When Will The First Australian Be Cured of HIV?

Cipriano MartinezAt the 7th International AIDS Society Conference On HIV Pathogenesis Treatment and Prevention, Dr Timothy Henrich reported on the progress of two ‘Boston patients’ who were treated for blood cancer lymphoma (one about three years ago and the other five years ago). Both men received chemotherapy and stem-cell transplants, and now after ceasing antiretroviral medication to suppress HIV, so far have no trace of HIV in their blood, for a period of fifteen and seven weeks respectively.

If you add together the ‘Berlin Patient’, the ‘Mississippi baby’ and the two ‘Boston Patients’, the world of HIV is now tracking the progress of four patients that have potentially been cured of HIV. The knowledge gained from these very rare and unique cases is driving hope and optimism that a cure for all is fast approaching.

Many in the medical profession are keen to moderate community expectations. Knowing that clinical trials and the potential scale up of a cure could easily be five, ten or more years away. In reality no one can give a definitive answer as to when a HIV cure for all will arrive, if ever. However, as the number of potentially cured individuals grows so will most likely the speculation. Many in the HIV sector are now using the term ‘HIV remission’ instead of cure as a more accurate way of describing the results being observed. This early on, in cure research, has doctors unwilling to as yet guarantee that HIV has been eradicated from every cell in the body, for all time.

Unlike the ‘Berlin Patient’ (Timothy Brown), the hype following the ‘Boston patients’ can be justified with two key different points. According to Dr Henrick they undertook “gentler chemotherapy (reduced intensity conditioning ), and the stem-cell transplantation received  was not from a donor who had naturally resistant immune cells to HIV, which is rare (less than 1% of the population). This means that a potential HIV cure has just become safer (i.e. less chemo) and more widely applicable to everyone (i.e. easier to find compatible donors). Watching the HIV cure space evolve is like observing Moore’s law, where computing hardware capacity doubles every two years, that maybe my personal optimism creeping in, pardon the indulgence.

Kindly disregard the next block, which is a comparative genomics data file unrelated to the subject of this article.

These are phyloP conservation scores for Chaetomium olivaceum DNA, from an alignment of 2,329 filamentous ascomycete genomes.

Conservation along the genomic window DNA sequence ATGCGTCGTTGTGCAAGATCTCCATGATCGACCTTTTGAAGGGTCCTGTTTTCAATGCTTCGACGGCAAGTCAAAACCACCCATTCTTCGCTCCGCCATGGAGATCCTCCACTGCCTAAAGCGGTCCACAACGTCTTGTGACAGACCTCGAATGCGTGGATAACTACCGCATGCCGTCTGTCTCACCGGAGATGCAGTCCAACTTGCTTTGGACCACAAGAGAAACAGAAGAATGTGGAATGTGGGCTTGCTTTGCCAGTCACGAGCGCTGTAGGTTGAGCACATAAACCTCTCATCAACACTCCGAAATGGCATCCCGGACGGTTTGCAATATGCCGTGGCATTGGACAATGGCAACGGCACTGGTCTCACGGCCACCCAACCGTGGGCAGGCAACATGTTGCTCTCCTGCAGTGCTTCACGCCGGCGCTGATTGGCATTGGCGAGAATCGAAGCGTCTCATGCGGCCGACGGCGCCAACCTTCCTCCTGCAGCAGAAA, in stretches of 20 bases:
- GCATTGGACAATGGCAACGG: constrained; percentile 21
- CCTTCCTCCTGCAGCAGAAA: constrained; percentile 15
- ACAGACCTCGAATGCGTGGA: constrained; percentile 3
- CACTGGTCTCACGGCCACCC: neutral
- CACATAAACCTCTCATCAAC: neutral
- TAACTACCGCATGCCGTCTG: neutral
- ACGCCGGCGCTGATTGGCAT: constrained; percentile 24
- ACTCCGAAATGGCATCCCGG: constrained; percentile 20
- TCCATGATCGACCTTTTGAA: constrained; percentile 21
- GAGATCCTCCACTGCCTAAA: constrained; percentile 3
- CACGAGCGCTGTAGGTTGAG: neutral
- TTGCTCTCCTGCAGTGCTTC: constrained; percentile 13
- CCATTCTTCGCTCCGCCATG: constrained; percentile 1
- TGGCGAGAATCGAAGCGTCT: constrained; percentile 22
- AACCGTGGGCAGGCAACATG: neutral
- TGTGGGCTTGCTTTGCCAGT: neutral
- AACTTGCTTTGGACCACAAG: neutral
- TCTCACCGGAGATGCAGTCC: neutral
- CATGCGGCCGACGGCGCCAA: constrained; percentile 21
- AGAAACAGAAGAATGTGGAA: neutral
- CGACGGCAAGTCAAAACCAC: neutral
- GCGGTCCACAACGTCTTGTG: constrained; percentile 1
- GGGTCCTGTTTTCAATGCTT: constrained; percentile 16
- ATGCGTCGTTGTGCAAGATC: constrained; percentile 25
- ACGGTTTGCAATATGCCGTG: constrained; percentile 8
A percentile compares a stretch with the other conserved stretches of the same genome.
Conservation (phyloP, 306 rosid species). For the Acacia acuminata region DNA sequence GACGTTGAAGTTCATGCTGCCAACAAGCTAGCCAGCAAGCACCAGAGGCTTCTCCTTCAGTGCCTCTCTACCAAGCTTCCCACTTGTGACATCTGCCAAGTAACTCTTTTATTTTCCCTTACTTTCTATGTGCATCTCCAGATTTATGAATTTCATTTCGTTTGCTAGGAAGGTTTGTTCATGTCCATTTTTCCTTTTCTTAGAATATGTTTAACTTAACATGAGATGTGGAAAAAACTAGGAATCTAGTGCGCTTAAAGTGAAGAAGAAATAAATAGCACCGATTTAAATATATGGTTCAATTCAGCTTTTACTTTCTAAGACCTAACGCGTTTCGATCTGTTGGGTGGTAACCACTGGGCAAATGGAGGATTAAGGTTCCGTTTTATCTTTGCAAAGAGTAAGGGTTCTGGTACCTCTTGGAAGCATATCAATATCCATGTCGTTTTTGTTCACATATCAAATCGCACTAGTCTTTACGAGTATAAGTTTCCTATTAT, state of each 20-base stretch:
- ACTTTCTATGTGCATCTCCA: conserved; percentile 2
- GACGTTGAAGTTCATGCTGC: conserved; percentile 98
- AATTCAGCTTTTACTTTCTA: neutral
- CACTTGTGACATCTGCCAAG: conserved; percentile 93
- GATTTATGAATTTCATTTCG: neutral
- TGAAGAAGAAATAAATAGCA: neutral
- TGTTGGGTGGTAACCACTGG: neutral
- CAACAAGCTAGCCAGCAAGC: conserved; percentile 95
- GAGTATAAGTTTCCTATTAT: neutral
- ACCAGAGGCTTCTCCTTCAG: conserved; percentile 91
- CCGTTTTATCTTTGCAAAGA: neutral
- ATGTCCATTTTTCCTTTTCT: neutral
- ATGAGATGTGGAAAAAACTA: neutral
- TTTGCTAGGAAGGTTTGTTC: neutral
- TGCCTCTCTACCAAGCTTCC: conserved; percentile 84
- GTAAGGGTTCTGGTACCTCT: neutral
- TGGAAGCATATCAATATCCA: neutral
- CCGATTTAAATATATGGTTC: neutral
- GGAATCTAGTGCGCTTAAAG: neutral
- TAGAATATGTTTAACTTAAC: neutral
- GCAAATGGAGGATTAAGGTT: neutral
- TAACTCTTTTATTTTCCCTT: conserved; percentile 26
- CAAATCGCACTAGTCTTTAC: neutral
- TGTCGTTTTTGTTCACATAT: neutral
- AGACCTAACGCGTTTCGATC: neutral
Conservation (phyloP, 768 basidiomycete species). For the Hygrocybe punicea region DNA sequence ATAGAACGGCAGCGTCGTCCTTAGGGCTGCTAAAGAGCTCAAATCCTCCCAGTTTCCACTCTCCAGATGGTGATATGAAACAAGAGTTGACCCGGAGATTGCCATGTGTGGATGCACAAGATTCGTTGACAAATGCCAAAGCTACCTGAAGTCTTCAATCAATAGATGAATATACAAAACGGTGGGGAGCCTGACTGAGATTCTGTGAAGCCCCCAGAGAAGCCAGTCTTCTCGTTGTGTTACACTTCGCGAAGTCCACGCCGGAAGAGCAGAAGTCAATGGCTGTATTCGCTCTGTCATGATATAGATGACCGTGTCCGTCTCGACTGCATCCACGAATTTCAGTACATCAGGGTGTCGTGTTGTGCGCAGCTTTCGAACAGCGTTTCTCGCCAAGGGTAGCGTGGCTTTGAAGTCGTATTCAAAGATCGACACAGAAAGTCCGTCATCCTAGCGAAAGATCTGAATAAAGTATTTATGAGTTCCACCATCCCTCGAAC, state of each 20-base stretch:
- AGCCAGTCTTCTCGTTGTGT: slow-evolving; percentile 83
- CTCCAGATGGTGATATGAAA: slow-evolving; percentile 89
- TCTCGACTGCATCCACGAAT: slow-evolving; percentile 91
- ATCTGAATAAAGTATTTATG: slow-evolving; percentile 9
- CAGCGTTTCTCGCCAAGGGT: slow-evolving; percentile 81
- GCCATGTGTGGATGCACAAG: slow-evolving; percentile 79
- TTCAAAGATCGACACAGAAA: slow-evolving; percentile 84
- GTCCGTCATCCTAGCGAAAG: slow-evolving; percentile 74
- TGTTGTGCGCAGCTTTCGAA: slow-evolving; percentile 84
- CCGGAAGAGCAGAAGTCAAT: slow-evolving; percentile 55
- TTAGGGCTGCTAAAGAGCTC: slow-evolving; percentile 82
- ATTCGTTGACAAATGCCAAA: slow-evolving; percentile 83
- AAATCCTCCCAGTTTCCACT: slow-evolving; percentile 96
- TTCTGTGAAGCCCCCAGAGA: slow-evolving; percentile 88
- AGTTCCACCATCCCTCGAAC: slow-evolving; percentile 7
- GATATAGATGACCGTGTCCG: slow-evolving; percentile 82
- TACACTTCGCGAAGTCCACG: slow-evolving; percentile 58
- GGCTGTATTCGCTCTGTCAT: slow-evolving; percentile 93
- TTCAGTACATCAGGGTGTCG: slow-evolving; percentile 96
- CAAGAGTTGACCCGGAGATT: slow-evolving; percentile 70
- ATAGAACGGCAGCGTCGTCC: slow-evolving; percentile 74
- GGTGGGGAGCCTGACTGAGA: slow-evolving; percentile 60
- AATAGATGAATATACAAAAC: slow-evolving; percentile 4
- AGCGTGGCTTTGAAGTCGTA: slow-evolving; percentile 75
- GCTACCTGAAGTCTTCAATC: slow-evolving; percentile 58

One hypothesis proposed by Dr Henrich as to why the ‘gentler chemotherapy’ and easier to find donor for stem-cell transplantation worked included the possibility that the donor immune cells were sufficiently different from that of the host immune cells. Leading to the donor immune cells to bump out and eliminate the hosts immune cells where HIV was resting/hiding. To confirm the true reason for HIV eradication will require further research and willingness by patients to place their health and their lives on the line.

The Star Tribune reported on Eric Blue a boy aged 12, who was born with HIV. On April 23rd he received an experimental treatment at the University of Minnesota for HIV and Leukaemia. Eric Blue died July 5th. The donor providing the stem cells was not only compatible but also had the advantage of immune cells genetically resistant to HIV. His treatment pathway was closely aligned to that of the successfully cured ‘Berlin patient’. The testing on Eric Blue, while not yet conclusive revealed that he had cleared HIV and the leukaemia. According to Dr. Michael Verneris, “This patient absolutely needed to have this transplant”. In June, Eric Blue developed graft-versus-host disease, a complication from stem-cell transplantation where the donor immune cells attack various tissues of the body. While the disease can be treated “…he had an especially bad form of it” said Dr. Verneris.

It seems cruel that any young person would have to endure HIV  from birth, develop leukaemia, become free of both and then die weeks later. It is important to acknowledge the pioneering medical contribution of Eric Blue. The history of HIV is full of dignified men and women who have been prepared to participate in medical experimentation for the benefit of the greater good. Most of us stand in admiration and gratefulness for their efforts.

The mortality risk associated with chemotherapy and stem-cell transplant can be as high 20%. Individual circumstances like age, disease progression and chemotherapy intensity amongst others can vary the risk. There is no getting away from the notion that for some people living with HIV, taking a pill once a day is preferable to the 20% risk of death. Even so many others are very willing and prepared to risk their health in order for modern medicine to make further advancements.

Some doctors too, must be prepared to step out of their standard treatment guidelines and be prepared to explore options for improvements in HIV treatments and prevention. Innovation is rarely riskless. Which doctors and patients (who HIV and cancer) in Australia are prepared to take on the brave challenge?

The International AIDS Society conference comes to Melbourne in July 2014. Progress on all four potentially cured patients will most likely be widely sought after and broadcast. How wonderful would it be if soon Australia could lay claim to our own HIV cured person. To the courageous people, like Eric Blue, who accept the risks and nevertheless embark on the journey to advance human medical science endeavours, we deeply thank you.

Cipriano Martinez



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